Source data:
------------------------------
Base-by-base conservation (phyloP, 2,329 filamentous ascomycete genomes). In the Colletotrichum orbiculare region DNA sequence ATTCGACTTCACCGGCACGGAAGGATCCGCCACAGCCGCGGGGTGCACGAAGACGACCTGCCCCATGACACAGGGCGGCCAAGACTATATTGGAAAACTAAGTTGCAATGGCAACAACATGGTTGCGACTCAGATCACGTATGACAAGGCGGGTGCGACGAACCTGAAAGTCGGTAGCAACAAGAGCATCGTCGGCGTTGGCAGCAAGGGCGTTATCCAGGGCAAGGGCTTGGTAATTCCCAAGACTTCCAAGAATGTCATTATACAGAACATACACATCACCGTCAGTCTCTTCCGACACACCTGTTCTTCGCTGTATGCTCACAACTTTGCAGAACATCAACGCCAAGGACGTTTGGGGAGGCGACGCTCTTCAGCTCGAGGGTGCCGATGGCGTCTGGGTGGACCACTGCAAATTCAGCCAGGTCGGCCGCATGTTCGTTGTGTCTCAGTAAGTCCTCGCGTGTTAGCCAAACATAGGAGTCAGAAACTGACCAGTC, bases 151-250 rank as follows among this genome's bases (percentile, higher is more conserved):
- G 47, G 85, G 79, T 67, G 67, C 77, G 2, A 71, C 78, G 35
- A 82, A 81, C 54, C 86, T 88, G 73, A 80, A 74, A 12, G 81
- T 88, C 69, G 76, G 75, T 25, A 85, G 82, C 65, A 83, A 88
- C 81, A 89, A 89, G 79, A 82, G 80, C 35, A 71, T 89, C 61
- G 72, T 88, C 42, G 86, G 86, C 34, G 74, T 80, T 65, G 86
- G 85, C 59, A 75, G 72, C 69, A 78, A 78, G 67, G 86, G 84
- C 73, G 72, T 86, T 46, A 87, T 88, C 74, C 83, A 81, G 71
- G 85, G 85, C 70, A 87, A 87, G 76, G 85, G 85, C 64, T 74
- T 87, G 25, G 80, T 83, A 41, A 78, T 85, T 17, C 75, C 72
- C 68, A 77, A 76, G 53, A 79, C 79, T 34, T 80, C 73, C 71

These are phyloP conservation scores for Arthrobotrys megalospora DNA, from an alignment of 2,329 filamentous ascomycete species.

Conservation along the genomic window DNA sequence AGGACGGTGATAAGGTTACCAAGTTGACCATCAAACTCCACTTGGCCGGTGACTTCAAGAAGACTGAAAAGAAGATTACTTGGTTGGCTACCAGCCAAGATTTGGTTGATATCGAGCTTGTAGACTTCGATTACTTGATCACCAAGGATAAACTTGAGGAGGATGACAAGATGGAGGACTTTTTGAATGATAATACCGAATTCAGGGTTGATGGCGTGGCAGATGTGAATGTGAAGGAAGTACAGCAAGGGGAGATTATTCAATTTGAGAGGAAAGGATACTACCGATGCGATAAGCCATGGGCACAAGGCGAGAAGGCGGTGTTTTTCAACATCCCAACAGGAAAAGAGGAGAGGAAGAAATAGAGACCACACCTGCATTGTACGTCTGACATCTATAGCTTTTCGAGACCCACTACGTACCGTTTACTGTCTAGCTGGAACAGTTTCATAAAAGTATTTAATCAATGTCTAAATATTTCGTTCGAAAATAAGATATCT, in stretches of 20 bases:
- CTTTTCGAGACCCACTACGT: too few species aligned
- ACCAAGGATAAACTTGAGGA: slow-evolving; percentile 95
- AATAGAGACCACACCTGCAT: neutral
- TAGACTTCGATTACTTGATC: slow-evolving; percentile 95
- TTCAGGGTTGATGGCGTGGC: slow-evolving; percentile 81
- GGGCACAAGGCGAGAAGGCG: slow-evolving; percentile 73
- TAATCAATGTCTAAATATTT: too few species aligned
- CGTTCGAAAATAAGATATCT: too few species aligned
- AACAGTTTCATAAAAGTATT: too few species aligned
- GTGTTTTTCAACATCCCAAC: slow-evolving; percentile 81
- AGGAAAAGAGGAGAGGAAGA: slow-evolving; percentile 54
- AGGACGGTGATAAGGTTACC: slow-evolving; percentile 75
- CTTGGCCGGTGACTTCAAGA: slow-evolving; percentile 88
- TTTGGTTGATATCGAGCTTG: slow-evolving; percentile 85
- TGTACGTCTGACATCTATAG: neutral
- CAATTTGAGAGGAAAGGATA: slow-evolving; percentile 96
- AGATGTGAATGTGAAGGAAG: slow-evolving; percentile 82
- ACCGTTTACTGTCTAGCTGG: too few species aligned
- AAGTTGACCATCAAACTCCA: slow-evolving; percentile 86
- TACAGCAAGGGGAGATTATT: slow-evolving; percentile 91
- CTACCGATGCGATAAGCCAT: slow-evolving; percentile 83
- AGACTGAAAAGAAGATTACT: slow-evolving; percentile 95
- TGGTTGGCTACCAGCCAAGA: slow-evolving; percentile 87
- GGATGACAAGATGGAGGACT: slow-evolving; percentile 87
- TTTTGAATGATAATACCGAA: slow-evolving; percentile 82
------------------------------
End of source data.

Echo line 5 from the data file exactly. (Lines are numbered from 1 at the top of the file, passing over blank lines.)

- C 81, A 89, A 89, G 79, A 82, G 80, C 35, A 71, T 89, C 61